Same-Sex Couples Still Experience Troubles in Divorce – How to Mitigate the Risks in Your Case
The 2015 Supreme Court decision in Obergefell v. Hodges required that all 50 states recognize same-sex marriage, but a gap in the family law system remains. Couples, who may have spent years living together before they could legally marry, find that same-sex divorce is not just complex, but potentially unfair – even in a state that strives to provide an equitable distribution to all divorcing parties. Learn how you can protect your rights and best interests, as well as those of any children that may be involved, with help from the following information.
Understanding the Problem
During the division of assets (and possible consideration of alimony), judges consider several factors – one of them is the duration of the marriage. For same-sex couples, the start of the marriage may have occurred long before the state legally recognized or allowed their union. Sadly, this creates quite the problem when trying to determine the duration of the marriage – especially if the parties disagree on the date. Yet, even if both parties agree on the date on which the marriage began, the judge may not acknowledge any of their time together before the legal commencement of their marriage in the settlement.
The implications of this can be serious, regardless of the circumstances, but when one party is disadvantaged (meaning one earned substantially less money than the other, often for reasons related to child-rearing), the results can be catastrophic. Assets may be improperly divided, perhaps to the point that one party loses a substantial sum of money. Parenting time and the allocation of parental responsibility may be unfairly divided (if both parents are even acknowledged since, in some cases, they may not be). Alimony that may be owed could be cut short or, in the worst of situations, denied altogether.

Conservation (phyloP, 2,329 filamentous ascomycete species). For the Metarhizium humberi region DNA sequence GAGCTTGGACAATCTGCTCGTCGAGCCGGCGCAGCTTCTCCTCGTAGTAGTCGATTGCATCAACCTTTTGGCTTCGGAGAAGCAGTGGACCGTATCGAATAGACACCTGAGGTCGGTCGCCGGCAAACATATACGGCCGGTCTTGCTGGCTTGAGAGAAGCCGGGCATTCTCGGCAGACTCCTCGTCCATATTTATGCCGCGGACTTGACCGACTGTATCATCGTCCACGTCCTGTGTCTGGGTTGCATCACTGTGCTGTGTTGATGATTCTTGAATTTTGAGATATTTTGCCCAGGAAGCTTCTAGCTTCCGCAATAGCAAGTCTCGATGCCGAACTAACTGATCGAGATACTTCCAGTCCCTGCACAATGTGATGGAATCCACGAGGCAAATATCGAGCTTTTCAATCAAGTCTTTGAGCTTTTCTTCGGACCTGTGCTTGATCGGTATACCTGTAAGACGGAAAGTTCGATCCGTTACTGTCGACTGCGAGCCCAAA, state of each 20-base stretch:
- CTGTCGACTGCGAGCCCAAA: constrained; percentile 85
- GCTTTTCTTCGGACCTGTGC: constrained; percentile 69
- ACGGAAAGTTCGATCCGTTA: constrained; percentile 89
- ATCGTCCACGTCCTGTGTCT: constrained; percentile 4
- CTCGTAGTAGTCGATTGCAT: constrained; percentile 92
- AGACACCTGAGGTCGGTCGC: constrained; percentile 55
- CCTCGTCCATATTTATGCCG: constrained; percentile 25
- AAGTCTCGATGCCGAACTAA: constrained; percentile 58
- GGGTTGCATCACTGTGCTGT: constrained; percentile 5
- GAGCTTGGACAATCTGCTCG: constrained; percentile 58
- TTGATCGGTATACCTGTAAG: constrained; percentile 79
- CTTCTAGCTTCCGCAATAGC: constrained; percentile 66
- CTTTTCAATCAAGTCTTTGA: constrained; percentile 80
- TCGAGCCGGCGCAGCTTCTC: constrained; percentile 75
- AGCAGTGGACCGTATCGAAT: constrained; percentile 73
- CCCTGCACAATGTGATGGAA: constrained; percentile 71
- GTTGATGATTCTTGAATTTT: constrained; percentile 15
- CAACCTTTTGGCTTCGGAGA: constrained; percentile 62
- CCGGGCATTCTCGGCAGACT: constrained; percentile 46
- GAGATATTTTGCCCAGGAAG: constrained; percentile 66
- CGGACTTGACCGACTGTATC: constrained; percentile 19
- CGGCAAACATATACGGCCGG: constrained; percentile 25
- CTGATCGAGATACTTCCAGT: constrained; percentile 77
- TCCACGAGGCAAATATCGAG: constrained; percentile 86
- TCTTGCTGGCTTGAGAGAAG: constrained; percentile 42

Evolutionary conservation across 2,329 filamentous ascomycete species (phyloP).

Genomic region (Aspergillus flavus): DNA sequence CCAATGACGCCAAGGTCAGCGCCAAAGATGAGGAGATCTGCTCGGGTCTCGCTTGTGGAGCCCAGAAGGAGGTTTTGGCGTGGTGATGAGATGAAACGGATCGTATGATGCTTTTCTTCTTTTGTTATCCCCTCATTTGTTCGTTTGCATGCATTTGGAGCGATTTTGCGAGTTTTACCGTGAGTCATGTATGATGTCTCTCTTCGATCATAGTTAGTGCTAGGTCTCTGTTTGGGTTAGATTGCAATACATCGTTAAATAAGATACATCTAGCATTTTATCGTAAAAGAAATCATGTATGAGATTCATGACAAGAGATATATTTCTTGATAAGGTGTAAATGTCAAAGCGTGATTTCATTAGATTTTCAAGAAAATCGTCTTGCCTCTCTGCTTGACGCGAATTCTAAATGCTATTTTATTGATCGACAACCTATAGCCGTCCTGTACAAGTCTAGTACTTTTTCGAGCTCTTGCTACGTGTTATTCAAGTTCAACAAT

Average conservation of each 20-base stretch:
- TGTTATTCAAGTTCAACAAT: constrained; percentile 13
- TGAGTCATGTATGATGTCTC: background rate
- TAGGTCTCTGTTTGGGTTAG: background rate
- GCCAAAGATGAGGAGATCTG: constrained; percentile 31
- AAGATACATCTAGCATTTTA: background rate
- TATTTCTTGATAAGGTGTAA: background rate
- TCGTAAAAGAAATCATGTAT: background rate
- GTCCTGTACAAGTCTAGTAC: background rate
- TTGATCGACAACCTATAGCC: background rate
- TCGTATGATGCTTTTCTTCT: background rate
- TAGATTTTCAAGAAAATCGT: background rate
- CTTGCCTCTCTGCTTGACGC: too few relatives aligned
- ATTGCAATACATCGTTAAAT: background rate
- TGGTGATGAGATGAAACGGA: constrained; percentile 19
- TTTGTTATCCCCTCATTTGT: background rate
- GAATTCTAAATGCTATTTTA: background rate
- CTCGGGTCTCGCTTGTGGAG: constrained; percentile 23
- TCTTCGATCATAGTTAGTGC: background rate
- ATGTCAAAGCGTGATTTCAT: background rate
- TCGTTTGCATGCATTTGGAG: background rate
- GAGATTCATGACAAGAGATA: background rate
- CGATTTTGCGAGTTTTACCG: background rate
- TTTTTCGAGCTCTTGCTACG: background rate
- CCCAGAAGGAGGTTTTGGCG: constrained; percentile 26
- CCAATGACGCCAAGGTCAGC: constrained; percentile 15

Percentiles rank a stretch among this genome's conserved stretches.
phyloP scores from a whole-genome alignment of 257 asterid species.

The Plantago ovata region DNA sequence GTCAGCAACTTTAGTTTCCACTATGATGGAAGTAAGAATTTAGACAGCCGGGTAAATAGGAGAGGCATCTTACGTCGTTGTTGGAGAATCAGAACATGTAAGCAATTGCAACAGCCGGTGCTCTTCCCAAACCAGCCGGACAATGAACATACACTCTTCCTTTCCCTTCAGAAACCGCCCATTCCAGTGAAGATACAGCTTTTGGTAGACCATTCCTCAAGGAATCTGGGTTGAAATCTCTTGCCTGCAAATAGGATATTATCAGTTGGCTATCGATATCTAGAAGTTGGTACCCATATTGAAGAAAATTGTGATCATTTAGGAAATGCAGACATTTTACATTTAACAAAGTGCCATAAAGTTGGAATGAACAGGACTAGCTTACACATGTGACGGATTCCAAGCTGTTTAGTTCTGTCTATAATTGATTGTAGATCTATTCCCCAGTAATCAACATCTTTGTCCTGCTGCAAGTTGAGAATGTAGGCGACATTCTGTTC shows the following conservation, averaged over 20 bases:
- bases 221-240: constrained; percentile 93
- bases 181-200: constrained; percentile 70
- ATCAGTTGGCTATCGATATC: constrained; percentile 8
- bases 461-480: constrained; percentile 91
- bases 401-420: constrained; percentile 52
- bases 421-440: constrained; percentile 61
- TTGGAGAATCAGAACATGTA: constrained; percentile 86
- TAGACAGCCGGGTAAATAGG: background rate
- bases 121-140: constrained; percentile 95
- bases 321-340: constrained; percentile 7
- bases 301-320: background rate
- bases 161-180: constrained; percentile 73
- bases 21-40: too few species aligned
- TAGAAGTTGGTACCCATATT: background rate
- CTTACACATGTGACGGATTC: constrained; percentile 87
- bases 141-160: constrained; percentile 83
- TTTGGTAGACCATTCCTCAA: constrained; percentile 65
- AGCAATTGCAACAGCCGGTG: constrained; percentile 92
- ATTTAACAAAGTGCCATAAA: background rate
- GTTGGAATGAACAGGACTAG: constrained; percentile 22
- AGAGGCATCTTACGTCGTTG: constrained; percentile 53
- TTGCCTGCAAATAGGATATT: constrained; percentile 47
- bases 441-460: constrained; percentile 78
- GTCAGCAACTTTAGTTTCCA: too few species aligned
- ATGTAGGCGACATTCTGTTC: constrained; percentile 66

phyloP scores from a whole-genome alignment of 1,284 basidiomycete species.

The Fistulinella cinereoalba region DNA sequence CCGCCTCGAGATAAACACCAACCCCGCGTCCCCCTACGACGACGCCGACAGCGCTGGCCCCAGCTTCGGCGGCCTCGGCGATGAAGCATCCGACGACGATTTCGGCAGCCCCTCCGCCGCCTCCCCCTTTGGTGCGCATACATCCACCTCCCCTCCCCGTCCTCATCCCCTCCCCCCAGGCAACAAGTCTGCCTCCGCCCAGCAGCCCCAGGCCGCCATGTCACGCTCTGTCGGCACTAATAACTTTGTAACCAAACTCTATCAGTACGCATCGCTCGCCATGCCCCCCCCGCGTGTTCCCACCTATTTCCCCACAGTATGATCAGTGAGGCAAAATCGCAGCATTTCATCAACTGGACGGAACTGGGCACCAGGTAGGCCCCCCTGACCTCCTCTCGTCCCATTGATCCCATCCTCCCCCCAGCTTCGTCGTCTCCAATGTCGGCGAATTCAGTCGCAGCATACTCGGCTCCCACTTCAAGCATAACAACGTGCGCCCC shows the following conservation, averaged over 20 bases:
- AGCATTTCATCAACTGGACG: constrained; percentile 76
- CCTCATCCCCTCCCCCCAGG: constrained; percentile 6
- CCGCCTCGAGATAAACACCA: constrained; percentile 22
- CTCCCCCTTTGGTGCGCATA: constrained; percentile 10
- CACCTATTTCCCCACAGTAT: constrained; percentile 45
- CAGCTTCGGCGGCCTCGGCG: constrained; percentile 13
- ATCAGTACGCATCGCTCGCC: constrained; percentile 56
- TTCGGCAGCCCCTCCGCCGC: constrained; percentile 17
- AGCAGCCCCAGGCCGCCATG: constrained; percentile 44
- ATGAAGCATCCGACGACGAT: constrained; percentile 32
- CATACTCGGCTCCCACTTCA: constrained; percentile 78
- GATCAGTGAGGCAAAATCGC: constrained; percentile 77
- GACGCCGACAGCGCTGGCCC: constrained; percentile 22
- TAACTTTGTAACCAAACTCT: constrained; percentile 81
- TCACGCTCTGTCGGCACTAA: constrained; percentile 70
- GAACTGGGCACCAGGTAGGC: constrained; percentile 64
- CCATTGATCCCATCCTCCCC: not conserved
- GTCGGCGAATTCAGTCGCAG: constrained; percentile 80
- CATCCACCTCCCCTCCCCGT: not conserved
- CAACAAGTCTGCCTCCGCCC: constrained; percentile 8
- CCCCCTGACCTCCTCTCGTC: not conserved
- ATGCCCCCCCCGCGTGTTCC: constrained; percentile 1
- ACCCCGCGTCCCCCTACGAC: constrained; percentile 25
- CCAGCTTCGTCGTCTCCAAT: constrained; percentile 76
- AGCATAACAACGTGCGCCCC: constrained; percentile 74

Mitigating the Risks in Your Divorce
Same-sex divorce may be riddled with risks but, thankfully, it is possible to mitigate against them. First and foremost, parties should ensure they have legal representation, right from the very start of their case. Second, same-sex couples may find that mediated divorce offers more options, better flexibility, and the potential for a fairer division of assets, property, and child-related matters. Of course, litigated divorce may still be necessary, especially if one party refuses to compromise, but both parties should remember that a judge may know little about you, your spouse, and any involved children. Matters are far more likely to accommodate your family and its needs – not just today, but on into the future – if you reach a compromise together.
Davi Law Group, LLC can skillfully assist with your Illinois divorce, regardless of your circumstances or method of divorce. If mediating, we can work in your interest to ensure negotiations are fair and that you are not giving up too much in the final agreement. If litigating, we can aggressively protect your rights and best interests. Schedule your personalized consultation with our DuPage County divorce attorneys to get started. Call 630-580-6373 today.